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Introduction

Abemama (pronounced Apamama), the land of the moon-light, is known by many as the island where the Declaration of a British Protectorate was made by Captain Davis of ‘Royalist’ on 27 May 1892. For a while, it was a home to Robert Loius Stevenson. The island is well known for its pristine beach and crystal clear blue lagoon. In Abemama, you still can find physical evidence of American and Japanese WWII relics, cultural shrines and sites/monuments relating to their traditional spirits and famous King Binoka. History of King Binoka and his close allies, the early foreign traders, can still be heard through oratory that was passed from one generation to another and written in some history books of Kiribati. The island is considered one of the popular weekend hideaways for expatriate from Tarawa (capital) and usually visited by cruising yachts due to its very sheltered lagoon bay. It also has the potential to host fly fishermen due its abundance of bonefishes.

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History

Abemama is known as the island where the Declaration of a British Protectorate made by Captain Davis of Royalist on 27 May 1892. The first British Resident Commissioner was CR Swayne who was appointed in 1893. To rule such a scattered empire, which included Ellice Islands at a time of very poor shipping was a near impossibility. The Resident Commissioner therefore started to appoint Island officials. In Abemama, officials were automatically chosen from the chiefly family.

In 1889, it was also the home of Robert Louis Stevenson. Near Tabontebike is the tomb of a tyrant-chief Tem Binoka, who was immortalized by Stevenson in his novel “In the South Seas”. During WWII the American submarine USS Nautilus landed a force of 78 Marine Amphibious Reconnaissance Scouts to seize the island on 21 November 1943. On the morning of 25 November, a native reported to the Marines that the remaining Japanese committed suicide.

In most of the northern islands, there are several district leaders, each of whom led a group of Kainga. On Abemama – Kuria – Aranuka one chief was recognized as paramount. The chiefly dynasty of Abemama, Kuria and Aranuka was only consolidated after the arrival of Europeans. The heads of the Kainga were always consulted on matters affecting the community and could initiate action, but always they were obliged to seek the approval of the chief, who provided overall leadership and regulated relationships amongst the kainga. Strong evidence of these early activities can still be physically seen on the ground and stories related to them transcend from one generation to another. In Abemama, the chiefly family and its present generation are still highly regarded and respected status among the community is still intact and recognized.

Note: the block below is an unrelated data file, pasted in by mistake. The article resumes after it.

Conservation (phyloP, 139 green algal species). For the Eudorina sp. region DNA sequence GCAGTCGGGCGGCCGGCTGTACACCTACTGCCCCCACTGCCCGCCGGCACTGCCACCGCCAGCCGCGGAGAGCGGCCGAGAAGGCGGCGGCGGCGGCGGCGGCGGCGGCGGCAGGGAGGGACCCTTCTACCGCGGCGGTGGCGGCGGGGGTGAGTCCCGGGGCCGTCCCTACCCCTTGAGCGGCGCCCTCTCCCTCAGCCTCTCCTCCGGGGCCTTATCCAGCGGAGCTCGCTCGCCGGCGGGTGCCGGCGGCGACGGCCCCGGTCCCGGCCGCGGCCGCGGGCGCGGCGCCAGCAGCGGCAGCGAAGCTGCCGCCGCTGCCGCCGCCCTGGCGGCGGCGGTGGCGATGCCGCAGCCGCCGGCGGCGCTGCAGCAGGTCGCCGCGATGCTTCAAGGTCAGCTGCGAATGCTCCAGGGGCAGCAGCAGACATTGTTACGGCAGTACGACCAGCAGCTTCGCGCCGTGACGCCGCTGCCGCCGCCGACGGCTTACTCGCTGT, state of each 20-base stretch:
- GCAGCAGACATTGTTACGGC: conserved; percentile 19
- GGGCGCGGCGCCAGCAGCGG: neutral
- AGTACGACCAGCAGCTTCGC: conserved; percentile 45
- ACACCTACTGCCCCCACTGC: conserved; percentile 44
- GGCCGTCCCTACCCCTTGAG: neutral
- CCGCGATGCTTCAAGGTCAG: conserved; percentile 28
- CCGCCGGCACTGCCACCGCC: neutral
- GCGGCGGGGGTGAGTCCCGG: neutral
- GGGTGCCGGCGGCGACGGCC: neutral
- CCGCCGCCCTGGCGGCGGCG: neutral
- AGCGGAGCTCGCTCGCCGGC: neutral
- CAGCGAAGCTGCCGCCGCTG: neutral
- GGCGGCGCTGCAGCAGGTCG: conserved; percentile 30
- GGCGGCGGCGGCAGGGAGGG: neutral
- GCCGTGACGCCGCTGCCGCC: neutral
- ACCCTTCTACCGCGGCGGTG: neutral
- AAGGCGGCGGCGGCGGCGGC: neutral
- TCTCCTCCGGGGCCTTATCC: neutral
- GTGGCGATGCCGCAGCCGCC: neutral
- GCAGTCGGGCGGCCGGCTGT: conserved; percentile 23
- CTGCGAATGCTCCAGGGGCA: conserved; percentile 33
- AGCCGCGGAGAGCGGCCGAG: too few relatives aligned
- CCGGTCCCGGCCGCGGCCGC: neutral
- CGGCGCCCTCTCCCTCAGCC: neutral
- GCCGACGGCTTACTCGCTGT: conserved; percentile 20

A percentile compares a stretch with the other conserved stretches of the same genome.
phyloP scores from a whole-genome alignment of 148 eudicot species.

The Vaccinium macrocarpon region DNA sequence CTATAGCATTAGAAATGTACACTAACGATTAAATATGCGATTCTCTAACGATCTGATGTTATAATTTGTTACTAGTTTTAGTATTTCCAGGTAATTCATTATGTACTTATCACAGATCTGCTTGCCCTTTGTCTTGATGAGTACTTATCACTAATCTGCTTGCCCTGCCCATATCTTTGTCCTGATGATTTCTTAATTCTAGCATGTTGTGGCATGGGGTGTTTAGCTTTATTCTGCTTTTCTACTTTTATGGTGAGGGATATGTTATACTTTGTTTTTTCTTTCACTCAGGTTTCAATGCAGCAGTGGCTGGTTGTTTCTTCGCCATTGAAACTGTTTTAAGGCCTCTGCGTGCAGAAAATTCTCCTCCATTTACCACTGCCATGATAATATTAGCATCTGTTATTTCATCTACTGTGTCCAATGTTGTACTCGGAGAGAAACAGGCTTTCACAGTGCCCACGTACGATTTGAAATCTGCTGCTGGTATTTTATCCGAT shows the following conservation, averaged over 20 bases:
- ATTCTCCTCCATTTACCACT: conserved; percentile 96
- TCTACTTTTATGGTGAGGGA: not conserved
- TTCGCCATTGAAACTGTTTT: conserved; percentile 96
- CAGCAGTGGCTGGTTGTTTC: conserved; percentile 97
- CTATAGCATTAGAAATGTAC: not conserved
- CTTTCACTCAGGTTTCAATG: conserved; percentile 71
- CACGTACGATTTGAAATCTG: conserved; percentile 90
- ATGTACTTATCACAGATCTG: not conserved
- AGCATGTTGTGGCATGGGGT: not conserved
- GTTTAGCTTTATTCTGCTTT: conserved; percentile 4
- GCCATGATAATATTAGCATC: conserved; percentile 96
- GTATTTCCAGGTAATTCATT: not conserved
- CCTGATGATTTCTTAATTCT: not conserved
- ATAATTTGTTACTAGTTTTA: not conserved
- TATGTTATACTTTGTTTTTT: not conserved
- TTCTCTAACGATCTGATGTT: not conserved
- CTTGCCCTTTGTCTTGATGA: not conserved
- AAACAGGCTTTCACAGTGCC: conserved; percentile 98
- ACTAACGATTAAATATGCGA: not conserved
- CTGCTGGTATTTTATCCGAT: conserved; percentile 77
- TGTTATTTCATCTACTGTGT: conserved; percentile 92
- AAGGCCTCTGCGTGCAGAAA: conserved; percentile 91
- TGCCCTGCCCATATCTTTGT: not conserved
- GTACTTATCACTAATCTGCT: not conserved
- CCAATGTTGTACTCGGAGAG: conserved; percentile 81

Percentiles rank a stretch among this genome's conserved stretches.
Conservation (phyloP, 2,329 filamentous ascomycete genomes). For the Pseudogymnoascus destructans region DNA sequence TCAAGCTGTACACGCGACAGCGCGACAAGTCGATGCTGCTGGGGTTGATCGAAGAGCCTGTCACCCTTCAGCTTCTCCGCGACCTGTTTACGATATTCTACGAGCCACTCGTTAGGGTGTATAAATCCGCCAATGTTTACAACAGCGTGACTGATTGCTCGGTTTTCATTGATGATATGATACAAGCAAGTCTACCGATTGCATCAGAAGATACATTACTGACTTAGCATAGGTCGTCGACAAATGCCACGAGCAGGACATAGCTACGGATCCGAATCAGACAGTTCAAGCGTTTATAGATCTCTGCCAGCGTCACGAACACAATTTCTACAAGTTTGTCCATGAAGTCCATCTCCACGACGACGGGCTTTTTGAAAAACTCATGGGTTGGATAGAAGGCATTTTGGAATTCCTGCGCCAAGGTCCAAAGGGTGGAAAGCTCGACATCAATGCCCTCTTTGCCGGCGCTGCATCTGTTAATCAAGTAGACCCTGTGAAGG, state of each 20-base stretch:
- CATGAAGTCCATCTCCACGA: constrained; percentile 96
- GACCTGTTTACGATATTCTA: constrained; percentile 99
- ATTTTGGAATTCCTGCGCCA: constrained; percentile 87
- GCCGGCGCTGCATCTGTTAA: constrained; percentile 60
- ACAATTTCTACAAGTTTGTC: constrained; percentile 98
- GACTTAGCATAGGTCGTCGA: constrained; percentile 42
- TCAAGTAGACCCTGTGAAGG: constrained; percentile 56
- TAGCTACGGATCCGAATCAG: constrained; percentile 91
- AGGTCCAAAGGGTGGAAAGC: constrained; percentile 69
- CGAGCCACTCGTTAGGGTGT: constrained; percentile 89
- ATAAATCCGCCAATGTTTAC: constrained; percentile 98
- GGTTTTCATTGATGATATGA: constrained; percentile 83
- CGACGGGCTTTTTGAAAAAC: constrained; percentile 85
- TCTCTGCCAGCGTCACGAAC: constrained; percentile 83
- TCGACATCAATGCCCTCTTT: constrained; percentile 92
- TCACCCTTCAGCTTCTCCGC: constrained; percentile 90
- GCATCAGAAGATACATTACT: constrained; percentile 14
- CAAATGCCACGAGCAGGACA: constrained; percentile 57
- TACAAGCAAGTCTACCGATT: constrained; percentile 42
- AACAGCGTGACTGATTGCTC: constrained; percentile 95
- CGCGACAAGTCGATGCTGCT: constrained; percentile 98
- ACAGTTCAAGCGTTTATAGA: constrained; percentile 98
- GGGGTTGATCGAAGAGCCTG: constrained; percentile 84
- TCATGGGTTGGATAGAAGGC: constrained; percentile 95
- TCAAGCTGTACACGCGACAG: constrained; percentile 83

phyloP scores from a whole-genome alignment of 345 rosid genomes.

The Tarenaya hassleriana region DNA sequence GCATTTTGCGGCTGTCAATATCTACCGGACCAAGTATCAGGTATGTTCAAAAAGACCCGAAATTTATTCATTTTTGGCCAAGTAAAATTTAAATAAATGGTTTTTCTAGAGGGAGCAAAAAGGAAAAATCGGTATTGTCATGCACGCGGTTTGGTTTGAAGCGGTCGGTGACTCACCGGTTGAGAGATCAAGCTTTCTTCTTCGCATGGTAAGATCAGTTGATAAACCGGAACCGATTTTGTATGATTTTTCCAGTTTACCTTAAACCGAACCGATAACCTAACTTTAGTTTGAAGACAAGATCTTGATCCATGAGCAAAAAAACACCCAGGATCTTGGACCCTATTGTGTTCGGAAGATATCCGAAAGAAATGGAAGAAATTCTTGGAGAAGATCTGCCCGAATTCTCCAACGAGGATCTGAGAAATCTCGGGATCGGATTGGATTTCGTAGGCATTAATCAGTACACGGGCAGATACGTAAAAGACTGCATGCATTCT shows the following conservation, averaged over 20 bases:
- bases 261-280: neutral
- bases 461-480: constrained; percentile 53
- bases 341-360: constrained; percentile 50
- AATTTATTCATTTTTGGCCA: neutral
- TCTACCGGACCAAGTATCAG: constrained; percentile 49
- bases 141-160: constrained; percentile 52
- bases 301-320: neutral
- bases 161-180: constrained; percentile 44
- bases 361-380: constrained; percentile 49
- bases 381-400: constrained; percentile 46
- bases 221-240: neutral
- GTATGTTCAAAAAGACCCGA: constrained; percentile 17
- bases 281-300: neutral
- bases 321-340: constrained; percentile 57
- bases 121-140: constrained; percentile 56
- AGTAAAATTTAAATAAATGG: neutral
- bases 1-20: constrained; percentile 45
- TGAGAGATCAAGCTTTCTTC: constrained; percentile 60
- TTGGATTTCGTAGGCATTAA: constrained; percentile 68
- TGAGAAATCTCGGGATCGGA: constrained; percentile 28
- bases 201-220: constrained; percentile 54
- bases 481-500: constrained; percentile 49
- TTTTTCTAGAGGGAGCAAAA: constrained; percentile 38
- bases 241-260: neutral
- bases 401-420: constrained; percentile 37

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Geography

Abemama has an area of 16 square kilometers and an estimated population 3,608. The islets surround a deep lagoon. The eastern part of the atoll of Abemama is linked by causeways making automobile traffic possible between the different islets. The outlying islands of Abatiku and Bike are situated on the southwestern side of the atoll. The village of Kariatebike serves as the government center for the atoll which includes an administration building, the police station and a hospital. Next to Kariatebike on the eastern side is Chevalier College and the western side is the only government Junior Secondary School.

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Events and Festivals

New Year’s Day

Kiribati is the first country in the world to welcome in the New Year, albeit at the Line Islands, and events go off nationwide. All bars and guesthouses have something going on, along with traditional celebrations at the local maneaba (meeting house).